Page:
where n is the Avrami exponent associated with nucleation sites, t_{0.5} represents the time required for 50% of recrystallized fraction, σ_{sat} is the saturation stress when only DRV occurs, and σ_{ss} is the steady state stress, with all the parameters expressed as power laws with the Zener-Hollomon parameter (Z) [

The objective of this research is to characterize the thermomechanical behavior of a 16.6Cr-12Ni-2.1Mo-1.4Mn-0.08N-0.025C austenitic stainless steel based on the parameters of work hardening (h), dynamic recovery (r) and dynamic recrystallization (n, t_{0.5}), considering constitutive equations (σ, ɛ) with deformation conditions expressed according to the Zener-Hollomon parameter (Z) and also the width (w) and depth (d) of the dip generated in the curve of the work hardening rate (θ) vs. equivalent stress (σ).

The material was obtained in the form of 3/4" diameter rolled bars, solubilized at 1030˚C for 60 min and water cooled, with an average initial grain size of 47 μm.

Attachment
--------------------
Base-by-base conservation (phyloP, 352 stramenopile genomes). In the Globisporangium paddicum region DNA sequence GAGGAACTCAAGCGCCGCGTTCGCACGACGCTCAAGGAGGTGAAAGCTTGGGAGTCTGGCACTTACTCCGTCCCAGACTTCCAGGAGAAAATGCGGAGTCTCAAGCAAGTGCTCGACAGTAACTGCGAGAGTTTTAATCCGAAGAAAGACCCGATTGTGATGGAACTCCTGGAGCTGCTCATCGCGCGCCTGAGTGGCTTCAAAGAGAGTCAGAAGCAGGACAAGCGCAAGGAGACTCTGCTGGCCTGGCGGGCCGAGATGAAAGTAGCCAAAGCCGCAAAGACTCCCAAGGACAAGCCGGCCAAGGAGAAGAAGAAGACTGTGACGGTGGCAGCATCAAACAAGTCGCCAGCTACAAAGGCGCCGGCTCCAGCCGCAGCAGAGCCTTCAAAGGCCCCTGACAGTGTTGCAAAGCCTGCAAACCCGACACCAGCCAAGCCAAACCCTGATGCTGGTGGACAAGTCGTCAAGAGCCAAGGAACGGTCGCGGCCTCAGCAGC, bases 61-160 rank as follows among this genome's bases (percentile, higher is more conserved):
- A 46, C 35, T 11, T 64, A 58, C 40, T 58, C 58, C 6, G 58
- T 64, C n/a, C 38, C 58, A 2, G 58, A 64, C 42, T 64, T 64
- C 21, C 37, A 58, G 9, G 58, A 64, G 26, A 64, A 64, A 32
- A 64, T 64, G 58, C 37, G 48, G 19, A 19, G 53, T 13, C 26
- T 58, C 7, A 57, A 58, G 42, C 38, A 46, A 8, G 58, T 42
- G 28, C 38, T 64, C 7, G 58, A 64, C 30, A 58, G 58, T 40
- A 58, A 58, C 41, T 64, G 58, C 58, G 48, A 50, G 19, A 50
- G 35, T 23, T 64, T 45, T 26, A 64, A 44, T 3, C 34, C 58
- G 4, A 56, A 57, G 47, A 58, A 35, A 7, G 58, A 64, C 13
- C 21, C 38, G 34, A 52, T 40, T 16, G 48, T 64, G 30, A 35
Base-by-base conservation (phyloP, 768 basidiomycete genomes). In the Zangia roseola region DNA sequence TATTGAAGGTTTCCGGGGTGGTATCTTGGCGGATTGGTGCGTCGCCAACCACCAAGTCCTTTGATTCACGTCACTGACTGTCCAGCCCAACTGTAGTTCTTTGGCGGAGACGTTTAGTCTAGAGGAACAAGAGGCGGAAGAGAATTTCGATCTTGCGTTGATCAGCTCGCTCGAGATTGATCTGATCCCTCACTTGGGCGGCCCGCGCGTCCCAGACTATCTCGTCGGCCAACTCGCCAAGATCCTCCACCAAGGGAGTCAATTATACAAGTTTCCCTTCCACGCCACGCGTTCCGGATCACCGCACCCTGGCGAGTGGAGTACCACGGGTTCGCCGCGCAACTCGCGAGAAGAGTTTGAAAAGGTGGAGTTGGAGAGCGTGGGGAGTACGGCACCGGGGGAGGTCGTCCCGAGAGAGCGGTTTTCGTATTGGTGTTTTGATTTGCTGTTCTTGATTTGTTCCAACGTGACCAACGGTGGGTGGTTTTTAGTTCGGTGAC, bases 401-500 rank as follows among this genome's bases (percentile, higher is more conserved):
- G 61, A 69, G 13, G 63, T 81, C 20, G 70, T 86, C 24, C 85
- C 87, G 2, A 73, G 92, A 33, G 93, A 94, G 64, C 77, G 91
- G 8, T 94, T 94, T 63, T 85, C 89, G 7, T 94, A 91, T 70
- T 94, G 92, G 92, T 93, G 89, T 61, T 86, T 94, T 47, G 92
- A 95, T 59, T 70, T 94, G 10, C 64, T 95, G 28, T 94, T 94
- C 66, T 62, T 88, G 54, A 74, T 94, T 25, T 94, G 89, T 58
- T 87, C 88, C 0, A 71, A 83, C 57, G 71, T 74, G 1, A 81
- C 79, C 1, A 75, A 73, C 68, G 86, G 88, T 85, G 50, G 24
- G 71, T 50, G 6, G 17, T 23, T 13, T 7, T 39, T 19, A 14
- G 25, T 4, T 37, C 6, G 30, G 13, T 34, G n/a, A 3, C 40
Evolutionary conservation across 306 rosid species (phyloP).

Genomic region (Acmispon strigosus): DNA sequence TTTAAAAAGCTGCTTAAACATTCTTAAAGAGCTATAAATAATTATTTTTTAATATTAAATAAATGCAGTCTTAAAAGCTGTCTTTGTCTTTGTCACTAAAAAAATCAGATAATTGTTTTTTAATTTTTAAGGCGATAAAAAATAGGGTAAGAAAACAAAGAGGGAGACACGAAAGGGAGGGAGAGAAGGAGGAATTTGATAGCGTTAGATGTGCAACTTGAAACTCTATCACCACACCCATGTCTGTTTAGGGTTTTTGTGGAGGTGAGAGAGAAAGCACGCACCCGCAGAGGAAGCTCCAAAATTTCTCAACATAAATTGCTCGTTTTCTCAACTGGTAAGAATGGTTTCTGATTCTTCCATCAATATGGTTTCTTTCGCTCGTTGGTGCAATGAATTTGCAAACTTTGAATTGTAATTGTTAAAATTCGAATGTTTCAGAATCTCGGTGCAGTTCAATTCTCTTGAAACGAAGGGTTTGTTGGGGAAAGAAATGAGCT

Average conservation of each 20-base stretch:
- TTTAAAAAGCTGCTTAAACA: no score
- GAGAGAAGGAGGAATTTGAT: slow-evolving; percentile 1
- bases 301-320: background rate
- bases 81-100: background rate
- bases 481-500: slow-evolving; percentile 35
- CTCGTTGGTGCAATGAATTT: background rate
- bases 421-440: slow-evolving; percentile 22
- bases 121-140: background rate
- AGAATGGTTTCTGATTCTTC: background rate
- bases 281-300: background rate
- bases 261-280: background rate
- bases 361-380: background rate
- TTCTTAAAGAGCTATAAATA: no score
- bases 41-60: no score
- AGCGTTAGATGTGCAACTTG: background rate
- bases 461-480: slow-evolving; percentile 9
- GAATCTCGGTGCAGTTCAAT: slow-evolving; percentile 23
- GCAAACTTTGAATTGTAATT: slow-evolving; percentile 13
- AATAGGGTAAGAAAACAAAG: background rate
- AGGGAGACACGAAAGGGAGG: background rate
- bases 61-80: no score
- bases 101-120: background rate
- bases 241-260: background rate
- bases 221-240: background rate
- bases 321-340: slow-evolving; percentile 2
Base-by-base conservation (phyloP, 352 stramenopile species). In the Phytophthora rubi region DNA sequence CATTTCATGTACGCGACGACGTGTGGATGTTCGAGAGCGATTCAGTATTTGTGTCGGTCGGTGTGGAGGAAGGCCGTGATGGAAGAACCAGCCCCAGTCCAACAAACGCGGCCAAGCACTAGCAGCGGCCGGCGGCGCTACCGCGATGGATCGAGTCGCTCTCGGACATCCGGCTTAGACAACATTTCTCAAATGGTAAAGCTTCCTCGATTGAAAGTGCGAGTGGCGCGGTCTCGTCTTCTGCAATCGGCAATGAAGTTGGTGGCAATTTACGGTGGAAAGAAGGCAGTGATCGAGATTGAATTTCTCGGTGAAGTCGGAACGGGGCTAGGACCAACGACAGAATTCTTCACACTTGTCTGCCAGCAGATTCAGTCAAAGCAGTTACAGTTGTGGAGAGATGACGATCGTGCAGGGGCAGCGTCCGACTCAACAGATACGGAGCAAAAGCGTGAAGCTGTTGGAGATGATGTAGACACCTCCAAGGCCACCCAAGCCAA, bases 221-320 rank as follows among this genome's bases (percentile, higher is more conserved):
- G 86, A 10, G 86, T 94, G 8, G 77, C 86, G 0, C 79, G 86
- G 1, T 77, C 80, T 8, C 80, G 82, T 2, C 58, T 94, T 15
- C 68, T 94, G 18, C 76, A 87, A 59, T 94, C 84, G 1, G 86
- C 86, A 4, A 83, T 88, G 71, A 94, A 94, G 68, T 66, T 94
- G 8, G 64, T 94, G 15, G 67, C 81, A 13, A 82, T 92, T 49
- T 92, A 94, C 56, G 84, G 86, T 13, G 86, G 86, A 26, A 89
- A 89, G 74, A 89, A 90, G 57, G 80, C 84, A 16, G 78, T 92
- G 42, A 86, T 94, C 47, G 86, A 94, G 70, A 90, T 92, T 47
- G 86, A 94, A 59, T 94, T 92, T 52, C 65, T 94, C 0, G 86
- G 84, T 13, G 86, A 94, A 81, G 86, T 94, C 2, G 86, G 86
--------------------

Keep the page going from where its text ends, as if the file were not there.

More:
In the continuous isothermal hot torsion tests, cylindrical specimens (L = 11 mm; φ = 8.0 mm) were heated to a soak temperature of 1200˚C in an infrared radiation furnace coupled to a G-III hot torsion testing machine, left there for 300 s to homogenize the microconstituents, and then cooled at a rate of 3.3˚C/s to the deformation temperature, which were done at 1000˚C, 1050˚C, 1100˚C and 1150˚C. The specimens remained at these temperatures for 30 seconds to eliminate temperature gradients, and then deformed at strain rates of 0.1, 0.5, 1.0 and 5.0 s^{−1} to a deformation of 3.5. Immediately after deformation, the test specimens were quenched in water for metallurgical analysis.

The equivalent stress and strain values (σ_{eq}, ɛ_{eq}) were calculated by means of the Von Mises distributions, based on the method of Fields and Backofen [

where R is the radius and L is the length of the useful part of the specimen. The coefficients n and m are related to the sensitivity to hardening and deformation rates.